Insulated curtains & Low-e / Argon windows

Old 02-06-09, 09:36 AM
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Insulated curtains & Low-e / Argon windows

I have recently heard that it is not advisable to use insulated curtains to cover low-e windows. I also heard that solar shades are recommended in the summer (for low-e) to reflect the light back out the window. It's a little confusing so I was hoping to get a little more info from this forum. Thx all...
Old 02-06-09, 10:21 AM
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It's not that you can't or shouldn't hang insulated curtains (I've never heard that before), it's that you don't need to. You can hang pretty much whatever you want to, tho.
Solar shades are not needed either unless you want them. The thing you need to be careful about, is mounting any window treatment, as the glass is very fragile and you could easily break the glass.
Old 02-06-09, 10:33 AM
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Never heard that before either. Most new double pane windows say never put any films on the interior glass, but never heard of any window treatment issues.

LoE glass helps prevent Solar heat gain from sunlight streaming in the window in the summer, and helps prevent heat loss from the interior in the winter. Trying to "reflect" heat back out in the summer wouldn't be very efficient. Solar exterior coverings or awnings would of course be effective, since it would prevent the sun from ever reaching the window.
Old 02-06-09, 11:39 AM
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In a cold climate, insulated curtains can block the heat and still allow warm air to circulate over the inside of the glass. The now colder window becomes more susceptible to condensation and ice. The thinking may be to let the window insulate by itself to avoid moisture damage. Window quilts avoid this by being sealed around the edges, thus no flow of warm air to contact the window.

As for solar shades, I had to Google them to see what they are offering. Although they talk about “technology” the pages I reviewed were lacking in any emissivity/reflectivity numbers or other characteristics that would indicate they are anything more than a shade that allows enough light through so you can still see what is outside. A quote from one manufacturer “Our premium series has an approximate openness of 5%, UV blockage of 95%,” . Yes, if you block 95% of the light coming through you will be blocking 95% of the UV. Perhaps there is more to them than I found, like a special reflective material to actually send the solar energy back out through the window, but lacking any real technology, they appear to be simply shades you can see through. To be fair, I see nothing really wrong with them. They will absorb a certain amount of solar heat and that heat will be radiated in all directions, thus about half will be sent back outside, but in turn they will be blocking the IR from leaving the room in the same manner. Installed outside I like them especially down south, inside, they appear to be just partial shades, which I guess is ok. IMO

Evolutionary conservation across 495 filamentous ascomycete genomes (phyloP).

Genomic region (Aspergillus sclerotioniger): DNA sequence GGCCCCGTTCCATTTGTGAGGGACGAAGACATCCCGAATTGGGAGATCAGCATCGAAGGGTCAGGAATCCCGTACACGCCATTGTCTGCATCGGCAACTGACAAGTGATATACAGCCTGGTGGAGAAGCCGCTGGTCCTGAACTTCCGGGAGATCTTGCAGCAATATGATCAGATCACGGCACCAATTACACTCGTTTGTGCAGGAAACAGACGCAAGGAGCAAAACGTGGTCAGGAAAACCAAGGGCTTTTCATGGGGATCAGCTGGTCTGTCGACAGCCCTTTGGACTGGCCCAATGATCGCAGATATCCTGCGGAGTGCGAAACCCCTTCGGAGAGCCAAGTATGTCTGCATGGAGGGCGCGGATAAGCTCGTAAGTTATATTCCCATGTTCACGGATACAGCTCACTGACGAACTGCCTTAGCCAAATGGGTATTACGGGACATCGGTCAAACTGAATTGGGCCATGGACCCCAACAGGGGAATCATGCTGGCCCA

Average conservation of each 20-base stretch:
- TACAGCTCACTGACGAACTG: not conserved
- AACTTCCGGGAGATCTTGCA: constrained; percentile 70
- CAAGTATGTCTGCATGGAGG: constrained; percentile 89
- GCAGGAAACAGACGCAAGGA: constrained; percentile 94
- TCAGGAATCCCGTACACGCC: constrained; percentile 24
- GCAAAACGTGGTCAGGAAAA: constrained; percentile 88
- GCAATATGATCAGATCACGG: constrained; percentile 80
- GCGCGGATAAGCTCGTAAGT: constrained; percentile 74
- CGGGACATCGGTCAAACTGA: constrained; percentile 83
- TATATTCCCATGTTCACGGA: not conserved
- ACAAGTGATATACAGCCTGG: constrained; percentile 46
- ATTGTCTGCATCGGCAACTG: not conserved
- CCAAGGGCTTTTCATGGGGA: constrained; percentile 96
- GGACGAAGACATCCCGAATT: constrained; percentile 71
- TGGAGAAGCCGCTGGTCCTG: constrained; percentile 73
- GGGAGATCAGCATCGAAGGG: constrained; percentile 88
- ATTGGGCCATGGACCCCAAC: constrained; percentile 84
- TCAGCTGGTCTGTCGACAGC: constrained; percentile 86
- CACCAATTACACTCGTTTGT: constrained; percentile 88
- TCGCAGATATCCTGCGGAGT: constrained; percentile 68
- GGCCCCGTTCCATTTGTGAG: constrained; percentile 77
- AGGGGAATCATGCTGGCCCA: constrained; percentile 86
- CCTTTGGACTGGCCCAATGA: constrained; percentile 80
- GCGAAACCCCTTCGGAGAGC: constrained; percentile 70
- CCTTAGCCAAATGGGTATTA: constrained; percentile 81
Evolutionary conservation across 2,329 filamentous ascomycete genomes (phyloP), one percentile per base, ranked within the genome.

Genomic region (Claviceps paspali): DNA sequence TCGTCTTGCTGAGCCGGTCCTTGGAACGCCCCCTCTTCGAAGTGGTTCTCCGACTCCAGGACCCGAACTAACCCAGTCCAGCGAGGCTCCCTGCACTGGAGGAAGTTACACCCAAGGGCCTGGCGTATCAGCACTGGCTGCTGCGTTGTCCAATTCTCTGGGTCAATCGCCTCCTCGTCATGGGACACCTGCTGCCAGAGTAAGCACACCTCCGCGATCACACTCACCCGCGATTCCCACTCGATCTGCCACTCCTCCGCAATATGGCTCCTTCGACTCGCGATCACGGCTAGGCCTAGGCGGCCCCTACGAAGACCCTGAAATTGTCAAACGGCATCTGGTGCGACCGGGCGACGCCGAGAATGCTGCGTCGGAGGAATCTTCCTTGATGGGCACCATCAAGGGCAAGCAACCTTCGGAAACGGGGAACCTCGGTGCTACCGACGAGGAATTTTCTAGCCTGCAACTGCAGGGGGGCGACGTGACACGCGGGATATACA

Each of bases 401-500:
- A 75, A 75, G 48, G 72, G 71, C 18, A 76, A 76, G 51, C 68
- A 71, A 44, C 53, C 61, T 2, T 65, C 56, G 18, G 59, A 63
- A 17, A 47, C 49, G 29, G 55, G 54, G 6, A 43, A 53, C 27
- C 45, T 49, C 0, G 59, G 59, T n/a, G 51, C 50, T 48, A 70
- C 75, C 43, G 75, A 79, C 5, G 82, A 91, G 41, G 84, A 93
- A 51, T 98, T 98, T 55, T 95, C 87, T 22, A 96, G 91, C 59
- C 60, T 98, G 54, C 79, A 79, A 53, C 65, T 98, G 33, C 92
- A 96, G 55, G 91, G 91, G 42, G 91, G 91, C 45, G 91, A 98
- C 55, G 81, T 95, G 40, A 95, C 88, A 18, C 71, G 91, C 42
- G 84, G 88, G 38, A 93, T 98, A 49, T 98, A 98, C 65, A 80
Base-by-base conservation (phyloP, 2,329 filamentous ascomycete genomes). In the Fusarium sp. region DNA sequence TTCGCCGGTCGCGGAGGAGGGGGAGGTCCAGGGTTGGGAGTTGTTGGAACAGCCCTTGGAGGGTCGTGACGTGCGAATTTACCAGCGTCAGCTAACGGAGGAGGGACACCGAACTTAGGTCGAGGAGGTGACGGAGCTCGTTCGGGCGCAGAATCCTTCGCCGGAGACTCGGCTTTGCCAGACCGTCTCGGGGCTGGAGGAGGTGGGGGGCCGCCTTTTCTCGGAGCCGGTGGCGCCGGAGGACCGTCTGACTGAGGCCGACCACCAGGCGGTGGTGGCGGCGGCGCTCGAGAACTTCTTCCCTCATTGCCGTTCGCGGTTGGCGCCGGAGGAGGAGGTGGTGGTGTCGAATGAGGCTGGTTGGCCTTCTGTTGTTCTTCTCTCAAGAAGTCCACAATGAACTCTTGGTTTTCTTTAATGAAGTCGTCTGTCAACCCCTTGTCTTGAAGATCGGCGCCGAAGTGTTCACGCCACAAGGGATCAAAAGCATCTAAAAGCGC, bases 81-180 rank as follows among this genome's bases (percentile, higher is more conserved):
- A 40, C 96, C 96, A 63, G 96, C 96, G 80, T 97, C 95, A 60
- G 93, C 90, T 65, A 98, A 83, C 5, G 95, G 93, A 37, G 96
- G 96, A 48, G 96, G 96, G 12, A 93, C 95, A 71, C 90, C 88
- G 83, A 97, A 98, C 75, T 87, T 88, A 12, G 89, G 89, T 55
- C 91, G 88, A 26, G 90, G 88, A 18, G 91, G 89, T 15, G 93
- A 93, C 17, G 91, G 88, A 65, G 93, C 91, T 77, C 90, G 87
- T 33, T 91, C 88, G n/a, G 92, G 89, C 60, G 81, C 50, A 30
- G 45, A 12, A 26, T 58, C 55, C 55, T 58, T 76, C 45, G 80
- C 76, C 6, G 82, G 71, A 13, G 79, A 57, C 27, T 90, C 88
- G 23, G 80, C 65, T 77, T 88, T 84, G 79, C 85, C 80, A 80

Old 02-06-09, 04:05 PM
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Oberon could answer this question if he'd pop his head in here... but I have heard of such a problem, and it has to do with the reflected light bouncing off the low-e coating and causing heat buildup inside the insulating glass unit, or IGU. If the heat buildup inside the IGU becomes too great, it may result in broken glass or a seal failure.

Depending on the type and placement of the low-e coatings, a percentage of heat is reflected back to it's source. So heat that is attempting to leave the home is reflected back toward the home. If you put reflective shades on the inside of the home, you could potentially be creating a problem. Whether or not there is any truth to it, I don't know... but I have heard about this at window dealer's meetings. How much of the hype is from manufacturers who just want to blame their seal failures on something is a good question.
Old 02-08-09, 06:10 PM
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XSleeper is exactly correct. You never want to trap air between your shades/blinds/drapes and an IG window with a LowE coating. To do so, you are risking damage to the IG up to glass breakage in the right circumstances.

Glass/IG/LowE manufacturers will recommend that if insulated shades, drapes, etc. are used then there should be at least a 2" air gap between the glass surface and at least a 1-1/2" gap between at the top and bottom in order to allow air circulation between the glass and the material.

Installing an interior solar reflective shade over a LowE window is likely to be a very bad idea. You are realy risking the possibility of trapping enough heat to casue problems.

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